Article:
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Some local parents make tough call to keep kids at home

‘I just felt the government wasn’t doing enough,' says mother of two
2020-08-18 Leschuk JO-001
Melissa Leschuk with her 12-year-old son Noah and 10-year-old daughter Mady. Leschuk has decided to have her kids participate in remote learning in September. Contributed image

Melissa Leschuk has made the decision to keep her kids home in September.

Leschuk’s 12-year-old son Noah and 10-year-old daughter Mady attend Hillcrest Public School. The Barrie mom is one of many local parents to make the choice, despite there not being much information available yet on what remote learning will look like in Simcoe County schools.

“I decided to keep my kids home this year, because I just felt the government wasn’t doing enough to reduce the risk of sending them to school,” Leschuk said “I felt the class sizes were way too big and wearing a mask all day (if the kids would actually keep them on) just wasn’t enough precaution.

“My daughter has asthma so that was definitely a factor and if my kids went to school we also couldn’t be in contact with my mom because it would pose too much of a threat for her health,” she added.

On Aug. 13, school boards across the province were given provincial guidelines with little fanfare on how remote learning should work in the fall. Local parent surveys were due back from parents on Aug. 14 for the public board, and Aug. 17 for the Catholic board.

School boards will now be using those guidelines to plan how remote learning will work at each individual board. To access the entire memo, click here.

Leschuk said she thinks the remote learning that took place from March to June, when COVID-19 started, didn’t do much for her kids.

“They were depressed. They missed their friends and were basically thrown into a situation they didn’t know how to process. We tried the website the government put learning tools onto, but honestly, it seemed too young for them. It didn’t challenge them,” she said.

Leschuk hopes remote learning in the fall will be more social and interactive with teachers and students. She’s also said she hopes the school board is able to provide some tools, such as laptops.

“I’ve asked the school board to provide us with laptops as we don’t have the resources to buy two laptops for my kids to use. I’m sure that’s the case with a lots of families,” she said.

With 4,100 students in the Catholic board alone planning to go with the remote learning option, Catherine McCullough, interim director of education with the Simcoe Muskoka Catholic District School Board, said on Tuesday the board will be following the provincial guidelines closely.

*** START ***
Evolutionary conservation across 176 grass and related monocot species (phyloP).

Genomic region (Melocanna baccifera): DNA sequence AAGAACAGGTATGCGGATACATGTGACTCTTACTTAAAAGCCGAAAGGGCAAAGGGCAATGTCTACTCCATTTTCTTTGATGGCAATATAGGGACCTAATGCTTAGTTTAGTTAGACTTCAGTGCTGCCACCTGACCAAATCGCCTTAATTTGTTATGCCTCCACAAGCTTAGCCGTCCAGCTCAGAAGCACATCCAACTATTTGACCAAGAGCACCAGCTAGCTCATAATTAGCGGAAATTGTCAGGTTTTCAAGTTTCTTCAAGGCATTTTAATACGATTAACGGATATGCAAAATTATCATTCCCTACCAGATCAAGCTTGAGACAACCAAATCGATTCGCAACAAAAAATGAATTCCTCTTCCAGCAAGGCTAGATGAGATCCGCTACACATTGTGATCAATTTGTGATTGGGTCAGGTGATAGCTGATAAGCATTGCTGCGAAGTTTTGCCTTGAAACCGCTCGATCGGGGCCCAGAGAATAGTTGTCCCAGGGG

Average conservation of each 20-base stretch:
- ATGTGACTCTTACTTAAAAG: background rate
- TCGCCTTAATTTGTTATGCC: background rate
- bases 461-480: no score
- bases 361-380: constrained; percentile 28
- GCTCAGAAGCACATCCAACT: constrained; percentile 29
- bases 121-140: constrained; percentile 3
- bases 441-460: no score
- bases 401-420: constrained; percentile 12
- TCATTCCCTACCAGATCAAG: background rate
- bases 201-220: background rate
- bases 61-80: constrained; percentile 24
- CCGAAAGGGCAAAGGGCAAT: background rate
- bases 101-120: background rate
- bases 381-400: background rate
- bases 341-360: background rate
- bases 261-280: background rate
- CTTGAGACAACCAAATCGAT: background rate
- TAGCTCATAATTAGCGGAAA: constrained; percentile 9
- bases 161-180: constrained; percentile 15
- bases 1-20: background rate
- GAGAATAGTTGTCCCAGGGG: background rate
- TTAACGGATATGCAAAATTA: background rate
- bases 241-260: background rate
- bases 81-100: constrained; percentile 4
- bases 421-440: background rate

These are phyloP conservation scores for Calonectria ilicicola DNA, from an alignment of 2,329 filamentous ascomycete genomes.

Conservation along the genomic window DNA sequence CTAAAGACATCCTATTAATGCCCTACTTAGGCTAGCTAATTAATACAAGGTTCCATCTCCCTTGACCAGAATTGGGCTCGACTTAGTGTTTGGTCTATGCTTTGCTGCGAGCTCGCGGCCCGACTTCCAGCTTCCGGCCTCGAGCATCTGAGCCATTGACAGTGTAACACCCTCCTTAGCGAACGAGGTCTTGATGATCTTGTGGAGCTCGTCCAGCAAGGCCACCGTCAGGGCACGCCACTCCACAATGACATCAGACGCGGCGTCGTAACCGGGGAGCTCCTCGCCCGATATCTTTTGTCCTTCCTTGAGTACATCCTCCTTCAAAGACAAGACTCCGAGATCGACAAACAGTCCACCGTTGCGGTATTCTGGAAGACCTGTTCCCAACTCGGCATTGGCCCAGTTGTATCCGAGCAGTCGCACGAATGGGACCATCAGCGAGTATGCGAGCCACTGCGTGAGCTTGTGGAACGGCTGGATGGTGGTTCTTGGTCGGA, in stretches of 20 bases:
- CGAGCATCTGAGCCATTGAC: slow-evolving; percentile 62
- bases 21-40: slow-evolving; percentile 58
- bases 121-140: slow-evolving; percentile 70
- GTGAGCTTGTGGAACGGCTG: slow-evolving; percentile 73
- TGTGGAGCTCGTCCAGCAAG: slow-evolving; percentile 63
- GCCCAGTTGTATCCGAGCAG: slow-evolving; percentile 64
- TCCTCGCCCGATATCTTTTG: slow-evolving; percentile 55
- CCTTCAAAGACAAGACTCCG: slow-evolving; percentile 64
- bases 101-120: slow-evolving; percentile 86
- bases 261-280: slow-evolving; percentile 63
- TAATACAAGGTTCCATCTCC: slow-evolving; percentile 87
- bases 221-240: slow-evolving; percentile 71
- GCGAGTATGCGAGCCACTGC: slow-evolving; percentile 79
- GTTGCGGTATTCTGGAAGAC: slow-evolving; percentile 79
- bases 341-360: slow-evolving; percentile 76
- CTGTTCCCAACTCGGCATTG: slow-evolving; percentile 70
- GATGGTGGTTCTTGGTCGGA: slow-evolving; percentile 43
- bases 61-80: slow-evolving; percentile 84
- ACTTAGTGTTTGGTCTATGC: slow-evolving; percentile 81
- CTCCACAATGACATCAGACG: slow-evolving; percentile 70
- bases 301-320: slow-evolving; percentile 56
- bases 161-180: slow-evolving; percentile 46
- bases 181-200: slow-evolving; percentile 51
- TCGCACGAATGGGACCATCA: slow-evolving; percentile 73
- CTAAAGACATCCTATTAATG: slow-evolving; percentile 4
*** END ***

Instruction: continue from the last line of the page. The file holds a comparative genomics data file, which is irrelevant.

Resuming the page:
“We already had ideas of what we were going to do, but now we have the clarity and the details,” said McCullough. “We have not landed exactly on the methodology by which we will do this, but we are talking about scenarios.”

So far, the board has decided on implementing both a secondary and elementary virtual school, which will each have their own principal assigned to oversee those schools.

“We’ve reached out to a number of boards and we’re sharing best practices, because we shouldn’t be doing this in isolation,” said McCullough. “We need to be collaborating at this time because the timelines are so short.”

Parents who chose the remote-learning option will be given more definitive descriptions of what they can expect now that the board has the provincial guidelines, McCullough said. 

“What I’d like to tell parents is, we’re going to do our very best,” she said. “I think we’ve learned a lot about remote learning. These past few months have taught us many things.”

Redeployment of equipment is being considered by the board as part of the remote learning plans.

“We certainly wouldn’t have enough to provide every family with equipment, but many families have access to a laptop or some kind of technology for this to happen,” she said. “But, just like we did over the last few months, we may redeploy or provide equipment to support the remote learning option.”

Mobile expert Lorri Pringle, from The Mobile Shop, says many families navigating at-home learning this fall should consider mobile devices as a means to access online learning.

"For the many families navigating at-home learning, a mobile phone or device is such a great solution. Configuring apps like Google Classroom or Zoom is often as easy as the tap of an icon on an iPhone or Android, and with a built-in, high-quality camera and the ability to set up in any room in your home, smartphones are built for meeting your needs with flexibility," said Pringle.

"Accessories like noise-cancelling headphones and a phone stand so the students in your house can tune in hands-free and take notes are both great low-cost tools,” she added.

McCullough says there may also be a small percentage of families who would prefer paper packages, which the board is also looking at as an option.

Overall, McCullough says she’s grateful for the understanding of families during this time of uncertainty being experienced across education.

“I’d like to say a real, sincere thank you to our families for being patient. Information has not been rolled out to school boards all at once. It’s still coming,” she said.

The Catholic board has a question and answer section on their website that is updated daily as new information comes in. To view the site, click here.